Think Shift Academy

The Roles of a Leader

Understand the eight roles an effective leader plays. 


Thinking about the different roles you play as a leader will help you develop a more versatile approach to leadership. Develop a richer understanding of each role and get practical insight and advice about management and leadership by sorting and selecting the tools by role.



Help others connect with your organization and grow your influence.
Leaders as visionaries paint an inclusive, uplifting, vivid picture of the future that causes others to connect emotionally to the organization. They weave a story that resonates with employees and attracts customers.

A common misconception is that the visionary is loud and extroverted, but this isn’t always the case. A calm and soft-spoken leader who is intentional about his/her message can be just as influential.

Tools for the Visionary



Motivate your employees by aligning your organization’s goals with theirs. 

If the visionary plants the flag, the preacher waves it with passion and conviction. Leaders influence others by preaching the vision and values, reinforcing the narrative and promoting unity and a sense of adventure in a growing organization.

Preachers should also draw boundaries around the vision, clearly defining what is and is not acceptable in pursuit of organizational goals.

Tools for the Preacher



Define a clear direction for your organization.

The leader-as-strategist develops a simple, elegant and convincing roadmap, connecting the organization from where they are to where they want to be. A good strategist should balance the short–term needs and long-term goals of the organization.

Whereas the preacher appeals to the heart, the strategist appeals to the head, recognizing and managing the influence emotions have in decision-making. Strategists elevate logic, evidence, risk and rationality. Effective leaders are careful to separate their preacher and strategist headspace.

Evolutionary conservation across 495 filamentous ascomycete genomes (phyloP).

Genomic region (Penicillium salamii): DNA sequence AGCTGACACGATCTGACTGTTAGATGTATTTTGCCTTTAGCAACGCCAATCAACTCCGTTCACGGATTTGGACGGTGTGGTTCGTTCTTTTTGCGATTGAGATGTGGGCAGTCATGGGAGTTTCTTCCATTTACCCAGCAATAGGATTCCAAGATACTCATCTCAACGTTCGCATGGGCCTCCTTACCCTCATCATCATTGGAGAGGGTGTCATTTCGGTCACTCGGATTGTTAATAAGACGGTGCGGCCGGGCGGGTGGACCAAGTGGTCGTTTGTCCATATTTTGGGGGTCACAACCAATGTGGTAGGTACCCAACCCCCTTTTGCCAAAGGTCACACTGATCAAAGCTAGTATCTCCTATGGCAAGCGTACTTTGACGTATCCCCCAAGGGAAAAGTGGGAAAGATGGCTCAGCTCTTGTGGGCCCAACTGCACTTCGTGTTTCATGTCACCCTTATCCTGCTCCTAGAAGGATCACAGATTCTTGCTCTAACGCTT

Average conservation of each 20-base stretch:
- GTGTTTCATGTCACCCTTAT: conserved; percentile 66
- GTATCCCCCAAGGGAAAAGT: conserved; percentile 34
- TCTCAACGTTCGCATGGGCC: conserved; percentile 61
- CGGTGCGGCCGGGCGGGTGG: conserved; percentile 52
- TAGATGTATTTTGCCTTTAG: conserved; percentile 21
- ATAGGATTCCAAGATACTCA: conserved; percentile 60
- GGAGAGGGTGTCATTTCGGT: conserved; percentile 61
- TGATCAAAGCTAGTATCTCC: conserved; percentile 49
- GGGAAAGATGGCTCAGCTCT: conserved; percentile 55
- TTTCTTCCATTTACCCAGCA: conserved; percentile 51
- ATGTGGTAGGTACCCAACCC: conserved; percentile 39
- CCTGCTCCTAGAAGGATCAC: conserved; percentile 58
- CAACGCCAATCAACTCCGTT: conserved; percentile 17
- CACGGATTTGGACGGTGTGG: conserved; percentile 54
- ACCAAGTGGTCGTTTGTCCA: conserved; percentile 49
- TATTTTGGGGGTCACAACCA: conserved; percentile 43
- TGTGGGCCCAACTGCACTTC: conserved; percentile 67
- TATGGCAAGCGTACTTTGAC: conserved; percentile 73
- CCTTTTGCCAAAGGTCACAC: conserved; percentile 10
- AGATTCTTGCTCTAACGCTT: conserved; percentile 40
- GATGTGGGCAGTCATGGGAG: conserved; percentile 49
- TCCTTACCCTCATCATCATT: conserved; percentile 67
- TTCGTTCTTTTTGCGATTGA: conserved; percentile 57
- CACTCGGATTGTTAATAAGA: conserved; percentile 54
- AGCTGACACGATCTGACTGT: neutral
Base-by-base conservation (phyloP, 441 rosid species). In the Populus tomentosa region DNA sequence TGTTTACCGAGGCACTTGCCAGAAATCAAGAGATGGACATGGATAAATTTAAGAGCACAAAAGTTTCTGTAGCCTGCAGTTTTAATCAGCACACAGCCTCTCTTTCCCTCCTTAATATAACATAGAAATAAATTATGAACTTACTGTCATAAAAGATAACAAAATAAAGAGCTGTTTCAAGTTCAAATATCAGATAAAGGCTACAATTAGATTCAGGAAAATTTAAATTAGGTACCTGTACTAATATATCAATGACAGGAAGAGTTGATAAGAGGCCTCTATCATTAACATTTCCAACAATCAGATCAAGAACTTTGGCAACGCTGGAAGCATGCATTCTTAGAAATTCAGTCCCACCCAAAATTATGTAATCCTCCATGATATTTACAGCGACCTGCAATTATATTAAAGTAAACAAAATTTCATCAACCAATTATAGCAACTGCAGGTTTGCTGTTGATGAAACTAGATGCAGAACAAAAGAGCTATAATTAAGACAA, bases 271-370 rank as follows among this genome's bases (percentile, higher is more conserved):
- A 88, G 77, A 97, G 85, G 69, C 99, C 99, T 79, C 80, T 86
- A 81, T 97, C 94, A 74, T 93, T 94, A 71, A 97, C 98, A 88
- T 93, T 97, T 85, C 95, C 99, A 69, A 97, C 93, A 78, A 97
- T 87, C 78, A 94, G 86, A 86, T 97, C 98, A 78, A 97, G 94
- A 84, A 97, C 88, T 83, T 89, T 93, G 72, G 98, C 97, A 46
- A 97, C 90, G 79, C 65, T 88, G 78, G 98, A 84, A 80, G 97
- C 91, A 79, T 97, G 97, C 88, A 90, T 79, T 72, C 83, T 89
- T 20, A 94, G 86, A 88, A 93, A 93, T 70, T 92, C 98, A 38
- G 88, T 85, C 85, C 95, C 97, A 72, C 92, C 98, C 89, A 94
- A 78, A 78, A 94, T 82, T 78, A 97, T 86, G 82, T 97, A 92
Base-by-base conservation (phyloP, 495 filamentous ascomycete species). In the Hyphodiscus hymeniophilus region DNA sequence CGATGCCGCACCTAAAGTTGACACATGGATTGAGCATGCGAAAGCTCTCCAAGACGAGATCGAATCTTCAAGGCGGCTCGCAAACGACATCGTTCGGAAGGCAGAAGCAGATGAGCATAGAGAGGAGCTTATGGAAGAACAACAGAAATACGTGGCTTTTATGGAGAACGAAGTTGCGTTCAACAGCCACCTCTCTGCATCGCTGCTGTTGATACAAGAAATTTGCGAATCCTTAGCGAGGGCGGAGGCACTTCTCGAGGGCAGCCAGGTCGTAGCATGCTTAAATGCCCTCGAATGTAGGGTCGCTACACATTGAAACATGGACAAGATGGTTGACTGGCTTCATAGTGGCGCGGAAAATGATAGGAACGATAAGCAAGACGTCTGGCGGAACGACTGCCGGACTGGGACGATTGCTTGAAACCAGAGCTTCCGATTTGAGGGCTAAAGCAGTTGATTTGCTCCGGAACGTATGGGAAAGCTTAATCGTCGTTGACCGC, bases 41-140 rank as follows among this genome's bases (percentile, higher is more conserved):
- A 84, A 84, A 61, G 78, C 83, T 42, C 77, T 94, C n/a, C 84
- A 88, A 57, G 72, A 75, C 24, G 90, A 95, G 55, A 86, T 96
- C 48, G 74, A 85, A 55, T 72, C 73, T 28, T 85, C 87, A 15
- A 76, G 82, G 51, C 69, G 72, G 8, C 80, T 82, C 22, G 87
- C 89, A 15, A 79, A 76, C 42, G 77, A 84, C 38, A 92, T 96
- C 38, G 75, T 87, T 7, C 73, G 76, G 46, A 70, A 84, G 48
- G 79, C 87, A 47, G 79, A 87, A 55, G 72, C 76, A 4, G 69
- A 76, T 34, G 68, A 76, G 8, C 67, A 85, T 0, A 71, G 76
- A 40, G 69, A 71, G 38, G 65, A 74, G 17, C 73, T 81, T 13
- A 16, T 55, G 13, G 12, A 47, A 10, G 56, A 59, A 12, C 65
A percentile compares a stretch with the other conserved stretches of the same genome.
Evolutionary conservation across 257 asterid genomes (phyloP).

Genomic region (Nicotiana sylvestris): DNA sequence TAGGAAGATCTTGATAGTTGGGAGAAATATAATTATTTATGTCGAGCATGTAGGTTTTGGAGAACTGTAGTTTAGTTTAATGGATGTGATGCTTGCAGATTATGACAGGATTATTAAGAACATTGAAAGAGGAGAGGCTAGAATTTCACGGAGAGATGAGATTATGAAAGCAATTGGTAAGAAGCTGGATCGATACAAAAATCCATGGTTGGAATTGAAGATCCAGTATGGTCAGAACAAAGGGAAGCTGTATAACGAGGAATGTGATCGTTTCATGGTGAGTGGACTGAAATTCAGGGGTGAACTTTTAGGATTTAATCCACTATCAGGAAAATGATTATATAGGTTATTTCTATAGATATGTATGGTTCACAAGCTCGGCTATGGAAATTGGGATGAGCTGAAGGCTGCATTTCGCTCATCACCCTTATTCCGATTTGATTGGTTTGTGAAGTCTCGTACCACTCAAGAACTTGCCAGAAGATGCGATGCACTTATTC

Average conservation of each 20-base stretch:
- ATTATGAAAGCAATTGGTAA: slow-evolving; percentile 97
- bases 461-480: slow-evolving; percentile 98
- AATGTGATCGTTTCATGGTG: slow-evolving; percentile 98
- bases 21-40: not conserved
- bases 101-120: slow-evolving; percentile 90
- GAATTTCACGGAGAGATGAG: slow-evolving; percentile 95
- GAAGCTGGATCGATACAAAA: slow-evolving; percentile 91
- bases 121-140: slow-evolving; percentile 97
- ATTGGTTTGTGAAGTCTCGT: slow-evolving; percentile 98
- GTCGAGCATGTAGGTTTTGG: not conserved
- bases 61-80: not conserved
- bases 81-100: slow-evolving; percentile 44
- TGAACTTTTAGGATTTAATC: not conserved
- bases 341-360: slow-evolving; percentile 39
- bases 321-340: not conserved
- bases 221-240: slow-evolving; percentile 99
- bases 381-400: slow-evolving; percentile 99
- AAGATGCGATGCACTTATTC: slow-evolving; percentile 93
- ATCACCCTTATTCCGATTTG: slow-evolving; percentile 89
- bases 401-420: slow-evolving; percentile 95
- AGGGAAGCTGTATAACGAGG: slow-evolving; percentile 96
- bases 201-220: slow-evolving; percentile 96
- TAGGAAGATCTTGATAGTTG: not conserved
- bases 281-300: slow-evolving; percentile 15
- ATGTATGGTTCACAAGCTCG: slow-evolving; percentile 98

Tools for the Strategist



Instruct others while furthering your own education.

Creating a learning, teaching organization can be a competitive differentiator. The Teacher-leader takes the time to incorporate small teaching moments into everyday interactions, explaining the why and how of things.

Leaders occupied with the demands of running the business may experience difficulty finding time to teach, but those who intentionally spend 10% of their time teaching and 10% of their time learning create a culture of empowerment and innovation.

Tools for the Teacher



Avoid decision-making fatigue by balancing best interests.

The Manager-leader acts as a guardian of the company’’s assets balancing what’’s best for the company with what’’s best for employees. They are sensitive about becoming too focused on the basics of staffing and evaluating and not spending enough time serving as true stewards of their company’s most valuable asset.

Tools for the Manager



Help your employees realize their potential.

Whereas the teacher tells you something new, a coach helps you develop something you already know. The role of leader-as-coach helps motivate and empower employees one-on-one, helping them become better versions of themselves by establishing good communication, working through victim mentalities and defining their specific strengths and weaknesses.

Tools for the Coach



Enforce the rules.

Leaders must hold people accountable to their commitments. As importantly, Sergeant-leaders create a culture where it’s not only safe to hold the boss accountable, but where collegiality isn’t undermined as a consequence of greater accountability.

Tools for the Sergeant



Know when to follow.

Recognizing when not to lead and rather, simply do the work under the direction of others, is paradoxically a powerful way to lead. The Worker-leader empowers others by stepping back, rolling up their sleeves and working alongside.

Tools for the Worker



To learn more about the Roles of a Leader and our Tools to help bridge the gap between them, contact us at